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The surveillance dilemma – how to manage capacity and maintain security

The surveillance dilemma – how to manage capacity and maintain security

DataEnterprise SecurityPhysicalTop Stories

In the UK alone, there are between 4 million and 5.9 million CCTV surveillance cameras protecting the public, their property and helping to prevent crime and bring criminals to justice. But this ongoing growth brings with it new challenges for data storage and as the role of CCTV grows ever more important, it is critical that it is managed and protected in the correct way. Here, Gary Watson, CTO of StorCentric and Founder of Nexsan, discusses the importance of capacity needs, retention rules and security and chain of custody when it comes to storing surveillance data.

Protecting property, people and assets has sharpened focus on the convergence of IT and physical security infrastructure. Surveillance mandates and best practices are requiring longer retention periods and higher video resolution requirements to support investigations. This has driven an unprecedented need for secure, reliable and high-quality searchable video evidence around the clock.

The advances in technology around video surveillance now mean that law enforcement agencies worldwide can use digital footage to support cases. CCTV plays a fundamental role in our daily life in the UK alone, there are between 4 million and 5.9 million CCTV surveillance cameras protecting the public, their property and helping to prevent crime and bring criminals to justice. Whether it’s recording the most serious crimes and terrorist incidents as they happen, or simply monitoring individuals, it has become part of the fabric of modern society.

However, this ongoing progression in the use of video surveillance brings with it new challenges for data storage, and as the role of CCTV grows ever more important, it is critical that it is managed and protected in the correct way.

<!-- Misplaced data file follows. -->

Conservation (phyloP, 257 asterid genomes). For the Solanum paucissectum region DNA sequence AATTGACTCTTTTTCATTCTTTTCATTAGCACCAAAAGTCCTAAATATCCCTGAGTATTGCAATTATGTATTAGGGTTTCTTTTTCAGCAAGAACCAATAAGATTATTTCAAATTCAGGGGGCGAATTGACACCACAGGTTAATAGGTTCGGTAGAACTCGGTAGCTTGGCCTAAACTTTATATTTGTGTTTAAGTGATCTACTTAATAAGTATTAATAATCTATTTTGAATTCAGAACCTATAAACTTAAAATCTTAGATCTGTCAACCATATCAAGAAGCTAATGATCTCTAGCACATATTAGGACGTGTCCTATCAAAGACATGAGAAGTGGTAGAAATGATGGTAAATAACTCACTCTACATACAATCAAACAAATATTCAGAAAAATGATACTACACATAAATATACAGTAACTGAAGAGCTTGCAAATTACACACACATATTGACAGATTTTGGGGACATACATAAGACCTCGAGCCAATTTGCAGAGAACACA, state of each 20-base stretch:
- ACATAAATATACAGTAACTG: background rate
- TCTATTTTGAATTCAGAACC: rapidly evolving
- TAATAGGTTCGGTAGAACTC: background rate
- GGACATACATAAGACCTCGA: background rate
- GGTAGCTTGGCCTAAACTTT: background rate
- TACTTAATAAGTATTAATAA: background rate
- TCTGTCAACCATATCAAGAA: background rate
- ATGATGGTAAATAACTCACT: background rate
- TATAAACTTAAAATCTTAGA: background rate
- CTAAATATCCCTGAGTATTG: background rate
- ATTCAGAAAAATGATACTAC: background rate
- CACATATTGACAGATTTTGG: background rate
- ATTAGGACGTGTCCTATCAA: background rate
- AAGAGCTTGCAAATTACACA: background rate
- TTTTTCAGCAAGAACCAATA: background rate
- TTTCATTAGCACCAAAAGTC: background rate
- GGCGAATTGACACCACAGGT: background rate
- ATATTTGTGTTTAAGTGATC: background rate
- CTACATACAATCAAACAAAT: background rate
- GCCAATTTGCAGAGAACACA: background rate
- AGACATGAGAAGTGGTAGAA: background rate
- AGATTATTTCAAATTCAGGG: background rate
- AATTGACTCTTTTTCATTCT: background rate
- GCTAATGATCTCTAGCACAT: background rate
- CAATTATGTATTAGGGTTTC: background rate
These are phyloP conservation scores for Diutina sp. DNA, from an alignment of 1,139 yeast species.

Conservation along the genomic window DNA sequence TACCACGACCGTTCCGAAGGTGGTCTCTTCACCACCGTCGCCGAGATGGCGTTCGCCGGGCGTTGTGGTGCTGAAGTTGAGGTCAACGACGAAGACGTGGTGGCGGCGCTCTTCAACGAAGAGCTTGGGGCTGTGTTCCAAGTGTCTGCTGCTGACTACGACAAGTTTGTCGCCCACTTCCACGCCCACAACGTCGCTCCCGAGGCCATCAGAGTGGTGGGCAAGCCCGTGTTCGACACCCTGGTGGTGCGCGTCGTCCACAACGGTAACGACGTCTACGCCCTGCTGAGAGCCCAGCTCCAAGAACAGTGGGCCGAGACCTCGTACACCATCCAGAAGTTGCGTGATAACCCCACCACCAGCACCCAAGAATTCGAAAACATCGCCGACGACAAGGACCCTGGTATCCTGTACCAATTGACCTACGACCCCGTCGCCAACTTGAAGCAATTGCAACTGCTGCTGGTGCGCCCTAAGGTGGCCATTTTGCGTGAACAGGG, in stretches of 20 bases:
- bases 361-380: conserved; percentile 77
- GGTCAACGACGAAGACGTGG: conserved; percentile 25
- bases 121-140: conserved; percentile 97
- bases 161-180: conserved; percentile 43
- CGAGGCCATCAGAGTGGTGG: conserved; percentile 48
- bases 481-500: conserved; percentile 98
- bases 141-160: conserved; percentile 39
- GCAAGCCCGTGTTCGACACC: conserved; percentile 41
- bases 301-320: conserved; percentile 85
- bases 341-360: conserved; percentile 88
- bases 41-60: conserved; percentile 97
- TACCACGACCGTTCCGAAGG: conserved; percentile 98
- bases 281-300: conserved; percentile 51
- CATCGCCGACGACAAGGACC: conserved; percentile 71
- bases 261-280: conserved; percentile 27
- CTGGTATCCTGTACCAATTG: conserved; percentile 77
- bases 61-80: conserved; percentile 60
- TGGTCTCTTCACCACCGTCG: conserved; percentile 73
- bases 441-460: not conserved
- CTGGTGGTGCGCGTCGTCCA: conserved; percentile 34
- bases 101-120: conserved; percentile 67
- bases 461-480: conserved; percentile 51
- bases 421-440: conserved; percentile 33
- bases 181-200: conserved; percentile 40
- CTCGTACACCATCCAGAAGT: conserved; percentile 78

In particular, it’s vital to consider data storage and security, ensuring it abides by the General Data Protection Regulation (GDPR) and the Regulation of Investigatory Power Act. For digital evidence, it’s also important to be able to offer seamless scalability to accommodate rapid growth, along with a comprehensive suite of data security features that meet strict requirements for file integrity, privacy, chain of custody and compliance.

Validating a volume of data

In regards to capacity, video and digital images are exceptionally heavy users of storage space and the guidelines around managing evidentiary data are key to it being recognised as a valid source by the criminal justice system. Not only are more videos being created due to the ever-increasing number of surveillance cameras but the resolution and specifications are also constantly increasing in quality and therefore creating larger files.

Many organisations require higher-resolution video to ensure compliance with insurance providers, maximise loss recovery and strengthen criminal cases in court, for example. It is therefore essential that data is stored in a solution that is scalable and cost-effective, allowing customers to add capacity as and when needed, as running out of storage space is not an option.